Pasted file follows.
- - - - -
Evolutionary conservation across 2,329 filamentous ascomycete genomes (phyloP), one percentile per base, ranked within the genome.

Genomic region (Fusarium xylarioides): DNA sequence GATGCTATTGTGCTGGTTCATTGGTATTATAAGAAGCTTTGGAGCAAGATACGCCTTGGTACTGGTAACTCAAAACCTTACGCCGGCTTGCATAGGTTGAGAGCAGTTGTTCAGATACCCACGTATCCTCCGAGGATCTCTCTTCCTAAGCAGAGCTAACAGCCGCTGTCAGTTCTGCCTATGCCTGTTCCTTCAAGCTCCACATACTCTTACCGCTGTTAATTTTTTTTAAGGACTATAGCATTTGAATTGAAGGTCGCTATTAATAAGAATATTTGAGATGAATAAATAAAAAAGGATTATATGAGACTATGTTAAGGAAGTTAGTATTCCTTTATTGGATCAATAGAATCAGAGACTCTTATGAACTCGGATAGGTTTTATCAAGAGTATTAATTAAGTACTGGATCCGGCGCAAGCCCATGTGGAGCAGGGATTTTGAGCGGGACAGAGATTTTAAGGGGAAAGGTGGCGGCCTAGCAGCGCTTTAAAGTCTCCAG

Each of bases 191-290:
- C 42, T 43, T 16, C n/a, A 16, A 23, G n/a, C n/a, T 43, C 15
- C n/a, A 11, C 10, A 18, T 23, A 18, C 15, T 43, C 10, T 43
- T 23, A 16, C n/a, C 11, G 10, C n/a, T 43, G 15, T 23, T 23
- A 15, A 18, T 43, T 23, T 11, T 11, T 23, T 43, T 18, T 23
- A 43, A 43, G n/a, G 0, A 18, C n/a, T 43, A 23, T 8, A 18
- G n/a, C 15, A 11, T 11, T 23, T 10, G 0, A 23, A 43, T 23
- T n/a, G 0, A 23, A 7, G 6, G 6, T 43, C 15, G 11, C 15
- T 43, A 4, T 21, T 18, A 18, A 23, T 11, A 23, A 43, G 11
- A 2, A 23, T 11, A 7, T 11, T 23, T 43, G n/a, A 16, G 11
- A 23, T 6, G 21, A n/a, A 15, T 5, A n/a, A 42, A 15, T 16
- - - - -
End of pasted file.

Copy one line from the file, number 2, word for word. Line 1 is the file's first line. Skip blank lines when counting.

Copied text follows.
Genomic region (Fusarium xylarioides): DNA sequence GATGCTATTGTGCTGGTTCATTGGTATTATAAGAAGCTTTGGAGCAAGATACGCCTTGGTACTGGTAACTCAAAACCTTACGCCGGCTTGCATAGGTTGAGAGCAGTTGTTCAGATACCCACGTATCCTCCGAGGATCTCTCTTCCTAAGCAGAGCTAACAGCCGCTGTCAGTTCTGCCTATGCCTGTTCCTTCAAGCTCCACATACTCTTACCGCTGTTAATTTTTTTTAAGGACTATAGCATTTGAATTGAAGGTCGCTATTAATAAGAATATTTGAGATGAATAAATAAAAAAGGATTATATGAGACTATGTTAAGGAAGTTAGTATTCCTTTATTGGATCAATAGAATCAGAGACTCTTATGAACTCGGATAGGTTTTATCAAGAGTATTAATTAAGTACTGGATCCGGCGCAAGCCCATGTGGAGCAGGGATTTTGAGCGGGACAGAGATTTTAAGGGGAAAGGTGGCGGCCTAGCAGCGCTTTAAAGTCTCCAG